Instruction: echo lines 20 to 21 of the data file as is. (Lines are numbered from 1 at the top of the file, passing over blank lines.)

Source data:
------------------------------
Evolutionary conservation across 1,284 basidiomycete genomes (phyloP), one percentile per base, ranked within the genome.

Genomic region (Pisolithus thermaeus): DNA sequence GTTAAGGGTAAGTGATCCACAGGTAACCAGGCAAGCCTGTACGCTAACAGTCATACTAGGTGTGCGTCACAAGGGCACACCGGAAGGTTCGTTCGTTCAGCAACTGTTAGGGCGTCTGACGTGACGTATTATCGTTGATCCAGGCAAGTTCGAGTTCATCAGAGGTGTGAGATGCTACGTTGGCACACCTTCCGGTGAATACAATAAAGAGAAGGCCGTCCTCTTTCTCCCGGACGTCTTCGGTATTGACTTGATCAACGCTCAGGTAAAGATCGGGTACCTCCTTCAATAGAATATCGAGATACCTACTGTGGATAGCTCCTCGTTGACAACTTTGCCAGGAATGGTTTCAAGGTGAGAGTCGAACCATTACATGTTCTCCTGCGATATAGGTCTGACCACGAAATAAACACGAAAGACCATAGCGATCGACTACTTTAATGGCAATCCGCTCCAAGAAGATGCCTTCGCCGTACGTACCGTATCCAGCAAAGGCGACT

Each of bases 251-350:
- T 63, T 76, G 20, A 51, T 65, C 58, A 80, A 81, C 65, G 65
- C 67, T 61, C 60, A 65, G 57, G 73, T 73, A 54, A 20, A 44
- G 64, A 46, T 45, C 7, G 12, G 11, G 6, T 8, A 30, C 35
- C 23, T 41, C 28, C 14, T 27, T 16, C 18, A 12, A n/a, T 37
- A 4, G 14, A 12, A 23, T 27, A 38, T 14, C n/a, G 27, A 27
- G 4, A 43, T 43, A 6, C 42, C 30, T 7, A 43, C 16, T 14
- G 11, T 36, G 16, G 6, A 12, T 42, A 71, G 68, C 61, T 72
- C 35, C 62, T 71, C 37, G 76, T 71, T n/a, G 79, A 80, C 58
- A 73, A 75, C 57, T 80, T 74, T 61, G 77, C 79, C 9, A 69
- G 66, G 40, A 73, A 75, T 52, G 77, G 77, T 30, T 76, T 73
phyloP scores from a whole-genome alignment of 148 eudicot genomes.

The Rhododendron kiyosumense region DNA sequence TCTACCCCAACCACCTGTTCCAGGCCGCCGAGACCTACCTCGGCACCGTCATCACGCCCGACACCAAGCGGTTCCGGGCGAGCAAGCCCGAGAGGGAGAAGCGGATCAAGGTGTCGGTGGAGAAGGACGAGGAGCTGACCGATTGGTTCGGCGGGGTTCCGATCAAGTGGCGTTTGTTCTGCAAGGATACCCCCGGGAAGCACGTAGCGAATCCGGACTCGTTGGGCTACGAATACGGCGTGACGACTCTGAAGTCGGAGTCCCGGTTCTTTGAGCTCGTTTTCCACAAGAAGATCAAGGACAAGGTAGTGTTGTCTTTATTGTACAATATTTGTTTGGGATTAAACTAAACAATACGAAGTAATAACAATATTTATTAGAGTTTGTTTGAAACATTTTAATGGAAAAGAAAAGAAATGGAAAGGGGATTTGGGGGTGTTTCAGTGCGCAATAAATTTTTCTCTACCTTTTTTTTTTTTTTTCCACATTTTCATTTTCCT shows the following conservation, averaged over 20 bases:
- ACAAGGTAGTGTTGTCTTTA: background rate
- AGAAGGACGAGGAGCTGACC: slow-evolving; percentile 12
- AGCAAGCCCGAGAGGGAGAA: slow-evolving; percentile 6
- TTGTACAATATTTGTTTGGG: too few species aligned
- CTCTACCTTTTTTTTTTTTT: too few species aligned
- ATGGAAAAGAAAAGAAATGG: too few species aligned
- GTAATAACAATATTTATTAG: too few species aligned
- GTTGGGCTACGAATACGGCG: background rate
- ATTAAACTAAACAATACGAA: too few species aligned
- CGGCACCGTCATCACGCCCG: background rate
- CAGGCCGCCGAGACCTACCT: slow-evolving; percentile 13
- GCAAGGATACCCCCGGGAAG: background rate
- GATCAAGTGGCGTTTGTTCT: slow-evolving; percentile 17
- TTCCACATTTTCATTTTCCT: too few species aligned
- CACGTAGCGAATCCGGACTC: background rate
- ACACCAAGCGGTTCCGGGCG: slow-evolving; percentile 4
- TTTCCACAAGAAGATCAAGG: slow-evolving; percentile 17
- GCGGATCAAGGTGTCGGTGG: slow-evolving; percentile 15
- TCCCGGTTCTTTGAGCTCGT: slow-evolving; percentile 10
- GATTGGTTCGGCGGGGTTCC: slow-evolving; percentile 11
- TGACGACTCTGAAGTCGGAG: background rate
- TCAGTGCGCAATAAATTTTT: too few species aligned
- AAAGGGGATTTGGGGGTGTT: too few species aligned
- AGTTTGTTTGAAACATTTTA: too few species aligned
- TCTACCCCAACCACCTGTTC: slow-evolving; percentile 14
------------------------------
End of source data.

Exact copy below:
- CTCTACCTTTTTTTTTTTTT: too few species aligned
- ATGGAAAAGAAAAGAAATGG: too few species aligned